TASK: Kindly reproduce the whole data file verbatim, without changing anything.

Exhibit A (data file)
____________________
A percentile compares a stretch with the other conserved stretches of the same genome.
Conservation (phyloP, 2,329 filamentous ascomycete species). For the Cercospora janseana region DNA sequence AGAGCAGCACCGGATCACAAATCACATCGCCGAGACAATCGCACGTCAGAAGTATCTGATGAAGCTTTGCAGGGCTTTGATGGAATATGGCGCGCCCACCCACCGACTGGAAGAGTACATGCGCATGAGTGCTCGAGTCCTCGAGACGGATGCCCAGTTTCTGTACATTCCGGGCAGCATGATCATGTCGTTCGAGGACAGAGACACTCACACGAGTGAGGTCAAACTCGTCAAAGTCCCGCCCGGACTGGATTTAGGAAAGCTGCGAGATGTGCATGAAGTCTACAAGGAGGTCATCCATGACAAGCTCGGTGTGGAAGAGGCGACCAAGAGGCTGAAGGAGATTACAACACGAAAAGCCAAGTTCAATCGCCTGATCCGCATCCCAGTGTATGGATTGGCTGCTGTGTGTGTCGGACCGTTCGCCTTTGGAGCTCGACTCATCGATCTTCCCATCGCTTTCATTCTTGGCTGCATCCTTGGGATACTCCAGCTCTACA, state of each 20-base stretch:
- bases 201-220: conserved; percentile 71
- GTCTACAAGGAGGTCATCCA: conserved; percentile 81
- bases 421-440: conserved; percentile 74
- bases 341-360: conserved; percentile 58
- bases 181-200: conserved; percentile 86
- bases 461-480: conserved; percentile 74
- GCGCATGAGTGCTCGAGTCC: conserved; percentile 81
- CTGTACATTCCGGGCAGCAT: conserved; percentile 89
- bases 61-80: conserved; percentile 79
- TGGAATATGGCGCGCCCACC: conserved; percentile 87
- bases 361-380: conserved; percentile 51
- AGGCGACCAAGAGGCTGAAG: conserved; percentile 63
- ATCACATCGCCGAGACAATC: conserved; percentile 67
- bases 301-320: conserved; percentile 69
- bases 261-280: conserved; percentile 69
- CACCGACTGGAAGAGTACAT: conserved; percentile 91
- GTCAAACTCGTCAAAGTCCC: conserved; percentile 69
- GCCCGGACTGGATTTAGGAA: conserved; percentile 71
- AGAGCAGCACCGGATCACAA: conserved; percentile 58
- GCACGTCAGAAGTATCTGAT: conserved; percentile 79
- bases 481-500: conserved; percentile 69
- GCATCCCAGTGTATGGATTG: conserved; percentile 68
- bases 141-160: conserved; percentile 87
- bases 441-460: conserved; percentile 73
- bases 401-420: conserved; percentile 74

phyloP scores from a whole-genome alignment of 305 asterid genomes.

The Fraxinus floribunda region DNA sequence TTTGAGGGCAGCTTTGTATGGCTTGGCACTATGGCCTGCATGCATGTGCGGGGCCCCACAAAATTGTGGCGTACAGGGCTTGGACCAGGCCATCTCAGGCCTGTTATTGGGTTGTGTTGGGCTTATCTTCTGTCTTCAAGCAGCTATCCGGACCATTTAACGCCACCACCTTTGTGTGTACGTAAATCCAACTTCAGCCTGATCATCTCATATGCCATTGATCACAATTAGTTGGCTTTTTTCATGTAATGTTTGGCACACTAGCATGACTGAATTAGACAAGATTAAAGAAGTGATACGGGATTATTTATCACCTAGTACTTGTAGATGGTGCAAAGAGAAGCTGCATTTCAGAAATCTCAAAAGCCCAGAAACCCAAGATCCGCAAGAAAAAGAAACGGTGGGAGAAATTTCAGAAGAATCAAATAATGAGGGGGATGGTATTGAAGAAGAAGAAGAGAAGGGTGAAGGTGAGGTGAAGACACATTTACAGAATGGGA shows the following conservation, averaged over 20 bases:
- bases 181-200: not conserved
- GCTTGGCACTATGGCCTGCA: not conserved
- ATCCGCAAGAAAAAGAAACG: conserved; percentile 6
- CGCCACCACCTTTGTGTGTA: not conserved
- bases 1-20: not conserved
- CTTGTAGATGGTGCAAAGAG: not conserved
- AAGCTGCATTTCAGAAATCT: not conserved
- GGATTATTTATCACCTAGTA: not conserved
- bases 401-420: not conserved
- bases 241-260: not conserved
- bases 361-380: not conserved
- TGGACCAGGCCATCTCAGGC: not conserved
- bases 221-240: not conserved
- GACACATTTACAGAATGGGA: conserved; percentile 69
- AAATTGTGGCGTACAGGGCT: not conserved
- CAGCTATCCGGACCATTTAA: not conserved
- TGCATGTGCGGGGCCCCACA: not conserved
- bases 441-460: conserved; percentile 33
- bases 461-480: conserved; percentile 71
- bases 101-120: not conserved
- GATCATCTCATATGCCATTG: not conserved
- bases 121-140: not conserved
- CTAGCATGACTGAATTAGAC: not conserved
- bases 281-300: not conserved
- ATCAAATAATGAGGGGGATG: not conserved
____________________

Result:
A percentile compares a stretch with the other conserved stretches of the same genome.
Conservation (phyloP, 2,329 filamentous ascomycete species). For the Cercospora janseana region DNA sequence AGAGCAGCACCGGATCACAAATCACATCGCCGAGACAATCGCACGTCAGAAGTATCTGATGAAGCTTTGCAGGGCTTTGATGGAATATGGCGCGCCCACCCACCGACTGGAAGAGTACATGCGCATGAGTGCTCGAGTCCTCGAGACGGATGCCCAGTTTCTGTACATTCCGGGCAGCATGATCATGTCGTTCGAGGACAGAGACACTCACACGAGTGAGGTCAAACTCGTCAAAGTCCCGCCCGGACTGGATTTAGGAAAGCTGCGAGATGTGCATGAAGTCTACAAGGAGGTCATCCATGACAAGCTCGGTGTGGAAGAGGCGACCAAGAGGCTGAAGGAGATTACAACACGAAAAGCCAAGTTCAATCGCCTGATCCGCATCCCAGTGTATGGATTGGCTGCTGTGTGTGTCGGACCGTTCGCCTTTGGAGCTCGACTCATCGATCTTCCCATCGCTTTCATTCTTGGCTGCATCCTTGGGATACTCCAGCTCTACA, state of each 20-base stretch:
- bases 201-220: conserved; percentile 71
- GTCTACAAGGAGGTCATCCA: conserved; percentile 81
- bases 421-440: conserved; percentile 74
- bases 341-360: conserved; percentile 58
- bases 181-200: conserved; percentile 86
- bases 461-480: conserved; percentile 74
- GCGCATGAGTGCTCGAGTCC: conserved; percentile 81
- CTGTACATTCCGGGCAGCAT: conserved; percentile 89
- bases 61-80: conserved; percentile 79
- TGGAATATGGCGCGCCCACC: conserved; percentile 87
- bases 361-380: conserved; percentile 51
- AGGCGACCAAGAGGCTGAAG: conserved; percentile 63
- ATCACATCGCCGAGACAATC: conserved; percentile 67
- bases 301-320: conserved; percentile 69
- bases 261-280: conserved; percentile 69
- CACCGACTGGAAGAGTACAT: conserved; percentile 91
- GTCAAACTCGTCAAAGTCCC: conserved; percentile 69
- GCCCGGACTGGATTTAGGAA: conserved; percentile 71
- AGAGCAGCACCGGATCACAA: conserved; percentile 58
- GCACGTCAGAAGTATCTGAT: conserved; percentile 79
- bases 481-500: conserved; percentile 69
- GCATCCCAGTGTATGGATTG: conserved; percentile 68
- bases 141-160: conserved; percentile 87
- bases 441-460: conserved; percentile 73
- bases 401-420: conserved; percentile 74

phyloP scores from a whole-genome alignment of 305 asterid genomes.

The Fraxinus floribunda region DNA sequence TTTGAGGGCAGCTTTGTATGGCTTGGCACTATGGCCTGCATGCATGTGCGGGGCCCCACAAAATTGTGGCGTACAGGGCTTGGACCAGGCCATCTCAGGCCTGTTATTGGGTTGTGTTGGGCTTATCTTCTGTCTTCAAGCAGCTATCCGGACCATTTAACGCCACCACCTTTGTGTGTACGTAAATCCAACTTCAGCCTGATCATCTCATATGCCATTGATCACAATTAGTTGGCTTTTTTCATGTAATGTTTGGCACACTAGCATGACTGAATTAGACAAGATTAAAGAAGTGATACGGGATTATTTATCACCTAGTACTTGTAGATGGTGCAAAGAGAAGCTGCATTTCAGAAATCTCAAAAGCCCAGAAACCCAAGATCCGCAAGAAAAAGAAACGGTGGGAGAAATTTCAGAAGAATCAAATAATGAGGGGGATGGTATTGAAGAAGAAGAAGAGAAGGGTGAAGGTGAGGTGAAGACACATTTACAGAATGGGA shows the following conservation, averaged over 20 bases:
- bases 181-200: not conserved
- GCTTGGCACTATGGCCTGCA: not conserved
- ATCCGCAAGAAAAAGAAACG: conserved; percentile 6
- CGCCACCACCTTTGTGTGTA: not conserved
- bases 1-20: not conserved
- CTTGTAGATGGTGCAAAGAG: not conserved
- AAGCTGCATTTCAGAAATCT: not conserved
- GGATTATTTATCACCTAGTA: not conserved
- bases 401-420: not conserved
- bases 241-260: not conserved
- bases 361-380: not conserved
- TGGACCAGGCCATCTCAGGC: not conserved
- bases 221-240: not conserved
- GACACATTTACAGAATGGGA: conserved; percentile 69
- AAATTGTGGCGTACAGGGCT: not conserved
- CAGCTATCCGGACCATTTAA: not conserved
- TGCATGTGCGGGGCCCCACA: not conserved
- bases 441-460: conserved; percentile 33
- bases 461-480: conserved; percentile 71
- bases 101-120: not conserved
- GATCATCTCATATGCCATTG: not conserved
- bases 121-140: not conserved
- CTAGCATGACTGAATTAGAC: not conserved
- bases 281-300: not conserved
- ATCAAATAATGAGGGGGATG: not conserved